The threshold for the number of clinical trials should ideally be set by ascertaining the number of trials beyond which there are diminishing returns. However, this issue has not been studied thus far in CM. Until this issue is systematically studied, any threshold for the number of preventive treatments required for defining refractoriness will continue to be arbitrary. The authors view is that the threshold of even three or four preventive treatments is too low and consideration needs to be given to failure to respond to five treatments especially when invasive treatments, such as occipital nerve stimulation, are being considered.

Definition of an adequate trial

An adequate trial is defined as a period of time during which an appropriate dose of medicine is administered at an optimal or maximum-tolerated dose, unless terminated early due to adverse effects. Specific criteria for the duration of treatment required for determining failure is not well-defined and varies throughout the literature. The AHS and EHF criteria require two- and 3-month trials, respectively, at an optimum dose. This duration does not include the time taken for the gradual upward titration of the dose. The issue of the adequate duration of trial cannot be settled as no controlled trials that provide for length of treatment have been performed. While longer trials would be preferred by clinicians, patients are often keen to move onto a trial of another drug if there has been no beneficial effect after 2 months at an optimum dose.

Definition of failed trial of preventive treatment

What constitutes a failed trial of a preventive treatment? The current criteria for a failed trial are vague or simply not defined. An operational definition is required. The endpoint used in clinical trials (> 50% reduction in headache days or migraine days) seems too robust for clinical practice. Indeed, in chronic pain, a 30% reduction in pain (frequency and/or severity) often translates into a meaningful improvement in quality of life albeit that even with this level of improvement the patient may still be highly disabled by the headache disorder [21]. However, accepting a threshold of a 30% improvement for a succesful trial runs the risk of being criticised for setting the bar too low.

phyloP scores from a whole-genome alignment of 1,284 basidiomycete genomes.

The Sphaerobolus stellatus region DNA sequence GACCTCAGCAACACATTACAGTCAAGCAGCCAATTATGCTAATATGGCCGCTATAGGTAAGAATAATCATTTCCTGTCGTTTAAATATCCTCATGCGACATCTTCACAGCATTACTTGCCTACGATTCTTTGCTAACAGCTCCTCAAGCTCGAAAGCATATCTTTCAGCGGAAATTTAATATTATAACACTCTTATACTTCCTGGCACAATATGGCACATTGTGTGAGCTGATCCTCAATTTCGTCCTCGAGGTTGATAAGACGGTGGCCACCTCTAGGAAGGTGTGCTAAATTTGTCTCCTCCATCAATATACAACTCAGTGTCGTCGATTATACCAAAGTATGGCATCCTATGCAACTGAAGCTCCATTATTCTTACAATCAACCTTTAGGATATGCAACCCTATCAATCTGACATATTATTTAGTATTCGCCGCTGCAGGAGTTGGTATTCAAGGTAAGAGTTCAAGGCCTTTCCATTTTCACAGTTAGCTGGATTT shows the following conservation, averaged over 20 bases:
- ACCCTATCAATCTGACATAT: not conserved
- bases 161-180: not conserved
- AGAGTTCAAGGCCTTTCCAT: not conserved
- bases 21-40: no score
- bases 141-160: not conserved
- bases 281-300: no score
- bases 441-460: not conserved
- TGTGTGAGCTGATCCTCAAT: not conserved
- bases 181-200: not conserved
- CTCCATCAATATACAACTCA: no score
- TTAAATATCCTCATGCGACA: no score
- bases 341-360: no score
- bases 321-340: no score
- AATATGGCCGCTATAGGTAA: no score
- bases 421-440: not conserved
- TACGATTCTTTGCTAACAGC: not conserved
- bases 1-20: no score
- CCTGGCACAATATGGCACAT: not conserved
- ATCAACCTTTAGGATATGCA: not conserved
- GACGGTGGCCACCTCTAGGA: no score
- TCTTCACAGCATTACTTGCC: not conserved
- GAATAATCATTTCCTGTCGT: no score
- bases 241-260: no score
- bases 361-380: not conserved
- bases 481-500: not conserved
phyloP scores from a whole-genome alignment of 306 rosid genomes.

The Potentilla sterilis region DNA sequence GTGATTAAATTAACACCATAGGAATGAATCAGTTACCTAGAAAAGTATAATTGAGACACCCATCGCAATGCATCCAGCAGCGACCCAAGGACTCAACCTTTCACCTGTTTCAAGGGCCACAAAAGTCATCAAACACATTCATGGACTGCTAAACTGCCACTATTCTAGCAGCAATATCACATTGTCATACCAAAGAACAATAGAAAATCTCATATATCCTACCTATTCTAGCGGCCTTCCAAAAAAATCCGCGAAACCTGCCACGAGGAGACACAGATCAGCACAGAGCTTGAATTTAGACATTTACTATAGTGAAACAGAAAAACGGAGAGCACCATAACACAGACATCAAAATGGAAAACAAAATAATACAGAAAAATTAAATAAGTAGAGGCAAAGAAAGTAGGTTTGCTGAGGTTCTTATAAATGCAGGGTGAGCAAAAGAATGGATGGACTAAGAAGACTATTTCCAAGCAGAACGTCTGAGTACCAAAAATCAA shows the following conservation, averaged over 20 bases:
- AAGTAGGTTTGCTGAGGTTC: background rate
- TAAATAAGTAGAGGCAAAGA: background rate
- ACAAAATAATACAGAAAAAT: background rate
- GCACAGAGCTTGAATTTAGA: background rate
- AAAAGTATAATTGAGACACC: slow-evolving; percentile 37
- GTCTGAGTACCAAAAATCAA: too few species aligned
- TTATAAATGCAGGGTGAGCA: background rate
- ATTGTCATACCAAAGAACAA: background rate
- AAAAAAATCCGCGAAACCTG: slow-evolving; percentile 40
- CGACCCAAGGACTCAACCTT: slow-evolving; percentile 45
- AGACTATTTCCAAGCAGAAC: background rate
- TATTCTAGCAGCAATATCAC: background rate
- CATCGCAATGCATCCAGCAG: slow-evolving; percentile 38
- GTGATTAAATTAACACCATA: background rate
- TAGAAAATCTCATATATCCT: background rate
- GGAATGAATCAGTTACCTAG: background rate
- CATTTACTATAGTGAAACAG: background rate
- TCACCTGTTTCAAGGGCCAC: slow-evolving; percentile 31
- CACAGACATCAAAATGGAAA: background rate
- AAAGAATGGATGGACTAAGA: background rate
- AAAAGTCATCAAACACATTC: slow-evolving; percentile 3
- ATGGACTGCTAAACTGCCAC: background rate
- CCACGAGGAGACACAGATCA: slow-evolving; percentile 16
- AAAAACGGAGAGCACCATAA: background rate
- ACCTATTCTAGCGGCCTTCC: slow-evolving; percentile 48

Patients can fail a trial of a preventive treatment, even when used for a short duration or at a suboptimal dose, if they have intolerable side effects. Some patients have medical contraindications to the use of specific preventive treatments thereby potentially lowering the threshold for meeting the criteria for refractoriness; these contraindicated agents should only counted amongst the “failed trials” if after all other potential preventive treatments that can be used have been tried.

Non-pharmacological treatment failure

A number of meta-analytic studies have shown that biofeedback, relaxation, and cognitive–behaviour therapy are efficacious for migraine [22]. However, behavioural treatments are less accessible than pharmacological treatment and more variable in their application. In view of this the AHS committe elected to define refractory migraine as failure of response to pharmacological rather than non-pharmacological treatments [4]. The EHF committee, on the other hand, require adequate treatment of psychiatric or other comorbities by a multidisciplinary team, if available, but do not provide any operational criteria [6].

While trigger, behavioural and nonpharmacological management of patients is a staple of good clinical practice, incorporating all of these variables into a classification scheme, intended for clinical practice interventions or clinical trial eligibility would be complex, difficult to use, overly cumbersome, and bordering on prohibitive [5].

Headache-related disability

The role of disability in defining and classifying refractory headaches has not been clearly established. The term refractory headache by itself does not infer or reflect disability. If a headache is frequent and untreatable, but has no disabling impact on the patient, it may be appropriate to do nothing, but it still is considered as refractory [5]. Both the AHS and EHF criteria have not included headache-related disability in the criterion for refractoriness, though the AHS criteria include disability measured using MIDAS (Migraine Disability Assessment Test) as a modifier.

While it would clearly be imperative to only recruit patients with severe headache-related disability (as measured by well validated headache-related disability scores e.g. headache impact test-6 [HIT-6] and Migraine Physical Function Impact Diary [MPFID]) into invasive trials, these measures should not be used to define refractory headache [23, 24].

Refractory chronic migraine criteria: a personal perspective